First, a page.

Yesterday evening, eight tents and about 20 people began their campout on the grass in front of Cheadle Hall. The tent city will remain on campus until the Regents’ meeting – or perhaps longer. Every night at 8 they will show a film relating to their cause.

In another effort to persuade UCSB officials to support their cause, rally participants dumped paper origami cranes made by local elementary school students on the doorstep of Cheadle Hall yesterday afternoon. The cranes commemorate the story of a young Japanese girl who was poisoned with radiation from the 1945 U.S. bombings of Hiroshima and Nagasaki. In line with an old Japanese tradition, the girl, Sadako Sasaki, folded over 1,000 origami cranes in the hopes of being granted a wish – for her to overcome leukemia.

During the scene at Cheadle Hall, students called for members of the administration to comment on the UC’s involvement with nuclear weapons production, but the administration declined. A handful of members of the UCSB administration, including Chancellor Henry T. Yang, met with protestors Tuesday to discuss the group’s plans for the protest in an effort to prevent any problems.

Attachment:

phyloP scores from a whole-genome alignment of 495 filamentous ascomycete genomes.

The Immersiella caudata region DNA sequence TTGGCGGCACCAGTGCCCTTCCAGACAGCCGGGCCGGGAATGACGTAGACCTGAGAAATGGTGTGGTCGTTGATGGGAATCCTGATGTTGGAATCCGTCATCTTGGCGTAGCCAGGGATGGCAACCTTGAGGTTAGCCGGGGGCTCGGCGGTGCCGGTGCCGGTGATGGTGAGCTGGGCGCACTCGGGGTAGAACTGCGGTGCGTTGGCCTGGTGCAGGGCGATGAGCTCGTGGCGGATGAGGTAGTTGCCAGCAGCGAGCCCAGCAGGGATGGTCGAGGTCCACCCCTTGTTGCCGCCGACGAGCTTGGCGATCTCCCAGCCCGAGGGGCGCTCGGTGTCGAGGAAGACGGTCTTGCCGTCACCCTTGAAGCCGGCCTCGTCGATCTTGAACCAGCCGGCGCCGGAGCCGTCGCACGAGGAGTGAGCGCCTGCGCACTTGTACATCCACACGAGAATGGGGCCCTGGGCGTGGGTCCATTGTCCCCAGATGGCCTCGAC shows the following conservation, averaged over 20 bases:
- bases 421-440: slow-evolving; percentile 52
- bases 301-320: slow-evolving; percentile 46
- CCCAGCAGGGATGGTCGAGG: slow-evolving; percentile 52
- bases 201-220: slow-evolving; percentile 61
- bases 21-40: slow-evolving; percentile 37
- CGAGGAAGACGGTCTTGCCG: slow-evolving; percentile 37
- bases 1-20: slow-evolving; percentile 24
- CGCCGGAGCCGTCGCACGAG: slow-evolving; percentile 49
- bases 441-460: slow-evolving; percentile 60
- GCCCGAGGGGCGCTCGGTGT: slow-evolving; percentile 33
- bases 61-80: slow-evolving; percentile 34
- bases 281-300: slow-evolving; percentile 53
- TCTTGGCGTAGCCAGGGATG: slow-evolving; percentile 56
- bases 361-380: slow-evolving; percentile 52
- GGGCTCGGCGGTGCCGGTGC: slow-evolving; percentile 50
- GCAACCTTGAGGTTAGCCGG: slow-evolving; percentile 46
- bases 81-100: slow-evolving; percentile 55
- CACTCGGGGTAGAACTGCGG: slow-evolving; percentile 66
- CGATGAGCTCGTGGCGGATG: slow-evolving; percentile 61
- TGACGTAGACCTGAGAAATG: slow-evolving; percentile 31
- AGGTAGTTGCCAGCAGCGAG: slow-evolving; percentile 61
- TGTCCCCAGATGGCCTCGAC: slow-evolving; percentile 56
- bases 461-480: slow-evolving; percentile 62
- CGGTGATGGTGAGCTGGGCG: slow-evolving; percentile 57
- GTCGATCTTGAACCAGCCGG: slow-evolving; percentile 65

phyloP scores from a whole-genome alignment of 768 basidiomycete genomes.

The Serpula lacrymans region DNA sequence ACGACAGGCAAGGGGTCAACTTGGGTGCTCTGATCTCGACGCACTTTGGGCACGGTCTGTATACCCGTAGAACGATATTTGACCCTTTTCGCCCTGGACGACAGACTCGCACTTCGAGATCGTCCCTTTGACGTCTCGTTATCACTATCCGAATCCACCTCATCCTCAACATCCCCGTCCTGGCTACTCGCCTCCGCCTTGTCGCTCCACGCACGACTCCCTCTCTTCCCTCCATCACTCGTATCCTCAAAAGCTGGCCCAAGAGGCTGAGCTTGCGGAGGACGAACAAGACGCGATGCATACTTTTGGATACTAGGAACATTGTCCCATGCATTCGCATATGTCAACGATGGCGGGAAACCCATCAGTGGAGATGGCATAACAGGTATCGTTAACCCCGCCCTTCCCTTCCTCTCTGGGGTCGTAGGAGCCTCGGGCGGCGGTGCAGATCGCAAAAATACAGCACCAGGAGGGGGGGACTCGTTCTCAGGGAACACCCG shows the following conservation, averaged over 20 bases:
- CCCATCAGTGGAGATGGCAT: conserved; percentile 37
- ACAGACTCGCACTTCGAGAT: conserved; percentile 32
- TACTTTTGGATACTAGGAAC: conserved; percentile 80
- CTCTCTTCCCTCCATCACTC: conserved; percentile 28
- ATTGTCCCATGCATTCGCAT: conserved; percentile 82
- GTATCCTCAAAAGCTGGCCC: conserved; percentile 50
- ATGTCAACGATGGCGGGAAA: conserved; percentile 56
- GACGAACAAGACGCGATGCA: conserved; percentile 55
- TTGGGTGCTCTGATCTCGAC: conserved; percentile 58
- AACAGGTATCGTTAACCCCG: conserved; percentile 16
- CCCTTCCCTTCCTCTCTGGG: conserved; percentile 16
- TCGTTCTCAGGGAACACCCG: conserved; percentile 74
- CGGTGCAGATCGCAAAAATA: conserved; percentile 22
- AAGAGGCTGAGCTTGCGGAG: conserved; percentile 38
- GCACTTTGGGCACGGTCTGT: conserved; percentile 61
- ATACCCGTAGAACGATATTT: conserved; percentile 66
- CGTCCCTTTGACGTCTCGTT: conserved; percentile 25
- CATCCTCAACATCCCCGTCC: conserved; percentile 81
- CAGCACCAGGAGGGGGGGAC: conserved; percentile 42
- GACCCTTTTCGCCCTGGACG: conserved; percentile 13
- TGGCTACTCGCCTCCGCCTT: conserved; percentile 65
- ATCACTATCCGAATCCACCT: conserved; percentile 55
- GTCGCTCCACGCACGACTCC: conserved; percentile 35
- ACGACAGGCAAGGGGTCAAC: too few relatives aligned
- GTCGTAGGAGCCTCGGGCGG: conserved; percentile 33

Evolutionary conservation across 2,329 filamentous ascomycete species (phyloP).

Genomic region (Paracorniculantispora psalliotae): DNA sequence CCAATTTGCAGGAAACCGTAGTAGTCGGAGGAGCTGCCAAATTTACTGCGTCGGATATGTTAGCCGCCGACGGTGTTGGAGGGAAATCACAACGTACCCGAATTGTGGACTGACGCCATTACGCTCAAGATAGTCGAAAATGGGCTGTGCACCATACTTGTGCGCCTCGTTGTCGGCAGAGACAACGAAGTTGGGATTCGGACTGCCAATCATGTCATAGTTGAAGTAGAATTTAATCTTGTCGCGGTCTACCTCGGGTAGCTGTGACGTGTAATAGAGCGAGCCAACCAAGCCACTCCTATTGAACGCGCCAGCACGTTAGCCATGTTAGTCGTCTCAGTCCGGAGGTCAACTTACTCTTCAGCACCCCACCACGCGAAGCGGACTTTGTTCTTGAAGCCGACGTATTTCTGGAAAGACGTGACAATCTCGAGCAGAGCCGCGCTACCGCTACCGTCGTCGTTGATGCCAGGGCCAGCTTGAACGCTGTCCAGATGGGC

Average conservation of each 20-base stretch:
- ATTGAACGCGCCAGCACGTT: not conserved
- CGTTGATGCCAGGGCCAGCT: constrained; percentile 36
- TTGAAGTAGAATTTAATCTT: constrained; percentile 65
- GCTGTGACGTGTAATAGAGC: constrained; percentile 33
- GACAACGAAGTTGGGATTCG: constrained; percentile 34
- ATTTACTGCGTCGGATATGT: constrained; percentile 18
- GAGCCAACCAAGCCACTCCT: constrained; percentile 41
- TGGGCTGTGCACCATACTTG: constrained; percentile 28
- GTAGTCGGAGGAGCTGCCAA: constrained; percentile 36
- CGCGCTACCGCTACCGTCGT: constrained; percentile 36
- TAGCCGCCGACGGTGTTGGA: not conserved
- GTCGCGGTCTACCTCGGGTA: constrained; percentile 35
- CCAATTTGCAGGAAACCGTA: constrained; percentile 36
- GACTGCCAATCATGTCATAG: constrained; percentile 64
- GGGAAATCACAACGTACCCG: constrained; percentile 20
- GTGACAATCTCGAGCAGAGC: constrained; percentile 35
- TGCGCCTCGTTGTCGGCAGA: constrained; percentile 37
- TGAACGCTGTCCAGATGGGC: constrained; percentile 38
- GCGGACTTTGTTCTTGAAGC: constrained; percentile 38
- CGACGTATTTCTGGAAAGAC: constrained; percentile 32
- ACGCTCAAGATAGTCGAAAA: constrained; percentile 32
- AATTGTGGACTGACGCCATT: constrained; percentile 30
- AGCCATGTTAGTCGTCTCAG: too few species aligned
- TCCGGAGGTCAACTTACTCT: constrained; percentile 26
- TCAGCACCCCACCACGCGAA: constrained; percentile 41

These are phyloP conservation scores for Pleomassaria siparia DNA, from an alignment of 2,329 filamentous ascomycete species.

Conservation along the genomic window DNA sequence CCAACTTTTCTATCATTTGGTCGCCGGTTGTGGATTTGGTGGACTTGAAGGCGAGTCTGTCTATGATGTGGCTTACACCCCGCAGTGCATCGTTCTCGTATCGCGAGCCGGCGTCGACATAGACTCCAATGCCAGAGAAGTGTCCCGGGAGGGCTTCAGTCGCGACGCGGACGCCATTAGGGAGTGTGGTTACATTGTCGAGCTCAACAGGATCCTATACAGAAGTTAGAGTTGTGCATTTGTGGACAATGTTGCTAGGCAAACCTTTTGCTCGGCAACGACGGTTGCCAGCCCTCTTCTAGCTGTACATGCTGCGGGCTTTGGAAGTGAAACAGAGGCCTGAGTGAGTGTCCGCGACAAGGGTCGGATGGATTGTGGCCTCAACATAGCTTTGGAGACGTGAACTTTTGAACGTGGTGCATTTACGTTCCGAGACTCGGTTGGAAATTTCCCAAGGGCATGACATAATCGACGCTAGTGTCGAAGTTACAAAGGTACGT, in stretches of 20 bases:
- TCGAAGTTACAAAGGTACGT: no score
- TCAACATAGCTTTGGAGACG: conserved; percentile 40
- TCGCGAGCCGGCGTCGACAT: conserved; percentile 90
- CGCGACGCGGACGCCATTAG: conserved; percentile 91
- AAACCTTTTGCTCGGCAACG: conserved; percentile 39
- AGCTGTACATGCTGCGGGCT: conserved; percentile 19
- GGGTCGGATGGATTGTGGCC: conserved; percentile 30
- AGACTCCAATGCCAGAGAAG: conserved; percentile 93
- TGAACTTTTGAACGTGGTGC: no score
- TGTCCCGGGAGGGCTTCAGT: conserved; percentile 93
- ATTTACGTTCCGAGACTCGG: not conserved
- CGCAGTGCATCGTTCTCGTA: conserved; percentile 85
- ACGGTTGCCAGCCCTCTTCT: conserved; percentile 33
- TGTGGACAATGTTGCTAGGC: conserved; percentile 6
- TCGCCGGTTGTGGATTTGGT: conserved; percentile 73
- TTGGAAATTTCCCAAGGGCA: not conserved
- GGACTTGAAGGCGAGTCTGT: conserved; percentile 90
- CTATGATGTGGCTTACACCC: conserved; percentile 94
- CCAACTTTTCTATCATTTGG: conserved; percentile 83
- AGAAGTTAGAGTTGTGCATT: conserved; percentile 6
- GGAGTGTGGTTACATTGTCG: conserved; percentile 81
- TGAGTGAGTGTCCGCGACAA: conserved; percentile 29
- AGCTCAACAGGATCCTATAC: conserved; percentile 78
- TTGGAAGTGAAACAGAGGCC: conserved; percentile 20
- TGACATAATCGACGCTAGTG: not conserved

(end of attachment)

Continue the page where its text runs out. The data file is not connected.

After yesterday’s protest, Dean of Students Yonie Harris said she was worried about the well being of hunger-striking students.

“I’m very concerned with the health risks students are undertaking in this protest,” Harris said. “I do think that they are acting out of good principles, but the administration and I have tried to inform them of the risks involved in such an act.”

Yang, who could not attend the protest yesterday, echoed Harris’ concerns about the students involved in the hunger strike but said he is happy to engage students’ concerns about UC involvement with nuclear weapons.